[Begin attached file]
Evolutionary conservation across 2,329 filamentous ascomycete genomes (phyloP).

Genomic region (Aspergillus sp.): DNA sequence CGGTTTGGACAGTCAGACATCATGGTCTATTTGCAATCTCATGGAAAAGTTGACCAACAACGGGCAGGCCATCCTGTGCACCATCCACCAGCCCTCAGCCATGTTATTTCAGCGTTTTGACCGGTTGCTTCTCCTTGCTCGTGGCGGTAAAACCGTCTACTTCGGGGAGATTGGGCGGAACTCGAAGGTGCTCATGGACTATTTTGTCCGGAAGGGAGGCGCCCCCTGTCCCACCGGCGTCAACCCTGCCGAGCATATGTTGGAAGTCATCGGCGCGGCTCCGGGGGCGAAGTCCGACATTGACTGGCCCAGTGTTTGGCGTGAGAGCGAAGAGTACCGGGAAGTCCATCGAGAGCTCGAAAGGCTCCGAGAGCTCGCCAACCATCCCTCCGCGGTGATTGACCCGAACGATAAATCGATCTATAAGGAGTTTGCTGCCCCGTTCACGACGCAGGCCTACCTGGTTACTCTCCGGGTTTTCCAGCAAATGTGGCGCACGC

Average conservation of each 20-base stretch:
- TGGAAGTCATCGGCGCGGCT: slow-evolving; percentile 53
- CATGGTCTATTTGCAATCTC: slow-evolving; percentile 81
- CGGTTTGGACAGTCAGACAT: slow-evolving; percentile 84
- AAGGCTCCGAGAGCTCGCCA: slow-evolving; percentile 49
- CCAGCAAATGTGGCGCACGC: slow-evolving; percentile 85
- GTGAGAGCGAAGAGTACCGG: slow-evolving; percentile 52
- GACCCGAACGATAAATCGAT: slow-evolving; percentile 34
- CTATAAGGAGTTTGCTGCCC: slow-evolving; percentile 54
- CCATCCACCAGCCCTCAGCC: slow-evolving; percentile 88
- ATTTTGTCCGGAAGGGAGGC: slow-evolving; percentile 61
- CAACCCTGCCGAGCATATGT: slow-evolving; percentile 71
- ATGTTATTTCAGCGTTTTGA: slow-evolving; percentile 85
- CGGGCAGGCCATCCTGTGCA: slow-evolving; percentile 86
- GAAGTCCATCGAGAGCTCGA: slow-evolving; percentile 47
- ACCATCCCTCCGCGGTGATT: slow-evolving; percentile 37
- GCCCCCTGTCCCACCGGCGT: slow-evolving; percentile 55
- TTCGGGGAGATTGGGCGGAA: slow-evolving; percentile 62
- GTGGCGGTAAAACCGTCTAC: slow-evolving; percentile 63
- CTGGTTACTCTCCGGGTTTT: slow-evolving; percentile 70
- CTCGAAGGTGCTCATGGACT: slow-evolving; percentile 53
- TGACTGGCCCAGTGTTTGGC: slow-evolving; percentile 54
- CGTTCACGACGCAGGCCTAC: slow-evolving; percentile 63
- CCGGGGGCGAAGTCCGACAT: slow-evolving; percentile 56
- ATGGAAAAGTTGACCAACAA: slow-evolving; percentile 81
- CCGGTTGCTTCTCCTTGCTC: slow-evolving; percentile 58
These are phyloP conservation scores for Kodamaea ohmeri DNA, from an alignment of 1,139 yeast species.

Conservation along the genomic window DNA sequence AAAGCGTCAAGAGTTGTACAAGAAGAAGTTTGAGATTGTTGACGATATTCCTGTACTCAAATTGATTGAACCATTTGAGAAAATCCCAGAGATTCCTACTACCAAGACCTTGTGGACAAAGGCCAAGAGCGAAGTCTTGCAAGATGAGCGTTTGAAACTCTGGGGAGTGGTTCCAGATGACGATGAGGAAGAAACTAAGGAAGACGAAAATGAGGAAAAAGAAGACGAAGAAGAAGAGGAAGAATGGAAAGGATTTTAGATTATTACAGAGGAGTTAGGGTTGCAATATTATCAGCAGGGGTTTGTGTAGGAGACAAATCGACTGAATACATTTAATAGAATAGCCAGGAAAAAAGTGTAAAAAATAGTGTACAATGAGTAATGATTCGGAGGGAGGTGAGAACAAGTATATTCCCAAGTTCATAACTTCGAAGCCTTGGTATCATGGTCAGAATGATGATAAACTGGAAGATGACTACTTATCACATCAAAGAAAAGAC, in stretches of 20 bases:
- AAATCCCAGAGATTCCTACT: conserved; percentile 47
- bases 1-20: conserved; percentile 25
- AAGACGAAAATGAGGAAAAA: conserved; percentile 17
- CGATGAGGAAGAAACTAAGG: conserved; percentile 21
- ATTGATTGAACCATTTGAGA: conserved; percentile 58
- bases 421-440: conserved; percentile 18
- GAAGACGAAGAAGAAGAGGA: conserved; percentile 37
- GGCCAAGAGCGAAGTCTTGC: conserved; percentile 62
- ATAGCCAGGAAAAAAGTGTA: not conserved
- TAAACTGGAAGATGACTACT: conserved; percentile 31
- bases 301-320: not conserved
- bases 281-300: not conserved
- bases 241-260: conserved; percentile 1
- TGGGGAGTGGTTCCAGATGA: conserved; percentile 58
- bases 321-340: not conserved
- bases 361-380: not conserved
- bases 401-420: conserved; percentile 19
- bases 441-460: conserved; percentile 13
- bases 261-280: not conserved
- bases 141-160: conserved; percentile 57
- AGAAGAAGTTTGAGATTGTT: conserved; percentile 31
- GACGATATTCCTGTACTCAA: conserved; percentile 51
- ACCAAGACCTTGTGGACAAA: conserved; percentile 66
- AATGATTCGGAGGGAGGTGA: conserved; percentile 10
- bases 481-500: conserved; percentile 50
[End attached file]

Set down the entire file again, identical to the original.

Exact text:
Evolutionary conservation across 2,329 filamentous ascomycete genomes (phyloP).

Genomic region (Aspergillus sp.): DNA sequence CGGTTTGGACAGTCAGACATCATGGTCTATTTGCAATCTCATGGAAAAGTTGACCAACAACGGGCAGGCCATCCTGTGCACCATCCACCAGCCCTCAGCCATGTTATTTCAGCGTTTTGACCGGTTGCTTCTCCTTGCTCGTGGCGGTAAAACCGTCTACTTCGGGGAGATTGGGCGGAACTCGAAGGTGCTCATGGACTATTTTGTCCGGAAGGGAGGCGCCCCCTGTCCCACCGGCGTCAACCCTGCCGAGCATATGTTGGAAGTCATCGGCGCGGCTCCGGGGGCGAAGTCCGACATTGACTGGCCCAGTGTTTGGCGTGAGAGCGAAGAGTACCGGGAAGTCCATCGAGAGCTCGAAAGGCTCCGAGAGCTCGCCAACCATCCCTCCGCGGTGATTGACCCGAACGATAAATCGATCTATAAGGAGTTTGCTGCCCCGTTCACGACGCAGGCCTACCTGGTTACTCTCCGGGTTTTCCAGCAAATGTGGCGCACGC

Average conservation of each 20-base stretch:
- TGGAAGTCATCGGCGCGGCT: slow-evolving; percentile 53
- CATGGTCTATTTGCAATCTC: slow-evolving; percentile 81
- CGGTTTGGACAGTCAGACAT: slow-evolving; percentile 84
- AAGGCTCCGAGAGCTCGCCA: slow-evolving; percentile 49
- CCAGCAAATGTGGCGCACGC: slow-evolving; percentile 85
- GTGAGAGCGAAGAGTACCGG: slow-evolving; percentile 52
- GACCCGAACGATAAATCGAT: slow-evolving; percentile 34
- CTATAAGGAGTTTGCTGCCC: slow-evolving; percentile 54
- CCATCCACCAGCCCTCAGCC: slow-evolving; percentile 88
- ATTTTGTCCGGAAGGGAGGC: slow-evolving; percentile 61
- CAACCCTGCCGAGCATATGT: slow-evolving; percentile 71
- ATGTTATTTCAGCGTTTTGA: slow-evolving; percentile 85
- CGGGCAGGCCATCCTGTGCA: slow-evolving; percentile 86
- GAAGTCCATCGAGAGCTCGA: slow-evolving; percentile 47
- ACCATCCCTCCGCGGTGATT: slow-evolving; percentile 37
- GCCCCCTGTCCCACCGGCGT: slow-evolving; percentile 55
- TTCGGGGAGATTGGGCGGAA: slow-evolving; percentile 62
- GTGGCGGTAAAACCGTCTAC: slow-evolving; percentile 63
- CTGGTTACTCTCCGGGTTTT: slow-evolving; percentile 70
- CTCGAAGGTGCTCATGGACT: slow-evolving; percentile 53
- TGACTGGCCCAGTGTTTGGC: slow-evolving; percentile 54
- CGTTCACGACGCAGGCCTAC: slow-evolving; percentile 63
- CCGGGGGCGAAGTCCGACAT: slow-evolving; percentile 56
- ATGGAAAAGTTGACCAACAA: slow-evolving; percentile 81
- CCGGTTGCTTCTCCTTGCTC: slow-evolving; percentile 58
These are phyloP conservation scores for Kodamaea ohmeri DNA, from an alignment of 1,139 yeast species.

Conservation along the genomic window DNA sequence AAAGCGTCAAGAGTTGTACAAGAAGAAGTTTGAGATTGTTGACGATATTCCTGTACTCAAATTGATTGAACCATTTGAGAAAATCCCAGAGATTCCTACTACCAAGACCTTGTGGACAAAGGCCAAGAGCGAAGTCTTGCAAGATGAGCGTTTGAAACTCTGGGGAGTGGTTCCAGATGACGATGAGGAAGAAACTAAGGAAGACGAAAATGAGGAAAAAGAAGACGAAGAAGAAGAGGAAGAATGGAAAGGATTTTAGATTATTACAGAGGAGTTAGGGTTGCAATATTATCAGCAGGGGTTTGTGTAGGAGACAAATCGACTGAATACATTTAATAGAATAGCCAGGAAAAAAGTGTAAAAAATAGTGTACAATGAGTAATGATTCGGAGGGAGGTGAGAACAAGTATATTCCCAAGTTCATAACTTCGAAGCCTTGGTATCATGGTCAGAATGATGATAAACTGGAAGATGACTACTTATCACATCAAAGAAAAGAC, in stretches of 20 bases:
- AAATCCCAGAGATTCCTACT: conserved; percentile 47
- bases 1-20: conserved; percentile 25
- AAGACGAAAATGAGGAAAAA: conserved; percentile 17
- CGATGAGGAAGAAACTAAGG: conserved; percentile 21
- ATTGATTGAACCATTTGAGA: conserved; percentile 58
- bases 421-440: conserved; percentile 18
- GAAGACGAAGAAGAAGAGGA: conserved; percentile 37
- GGCCAAGAGCGAAGTCTTGC: conserved; percentile 62
- ATAGCCAGGAAAAAAGTGTA: not conserved
- TAAACTGGAAGATGACTACT: conserved; percentile 31
- bases 301-320: not conserved
- bases 281-300: not conserved
- bases 241-260: conserved; percentile 1
- TGGGGAGTGGTTCCAGATGA: conserved; percentile 58
- bases 321-340: not conserved
- bases 361-380: not conserved
- bases 401-420: conserved; percentile 19
- bases 441-460: conserved; percentile 13
- bases 261-280: not conserved
- bases 141-160: conserved; percentile 57
- AGAAGAAGTTTGAGATTGTT: conserved; percentile 31
- GACGATATTCCTGTACTCAA: conserved; percentile 51
- ACCAAGACCTTGTGGACAAA: conserved; percentile 66
- AATGATTCGGAGGGAGGTGA: conserved; percentile 10
- bases 481-500: conserved; percentile 50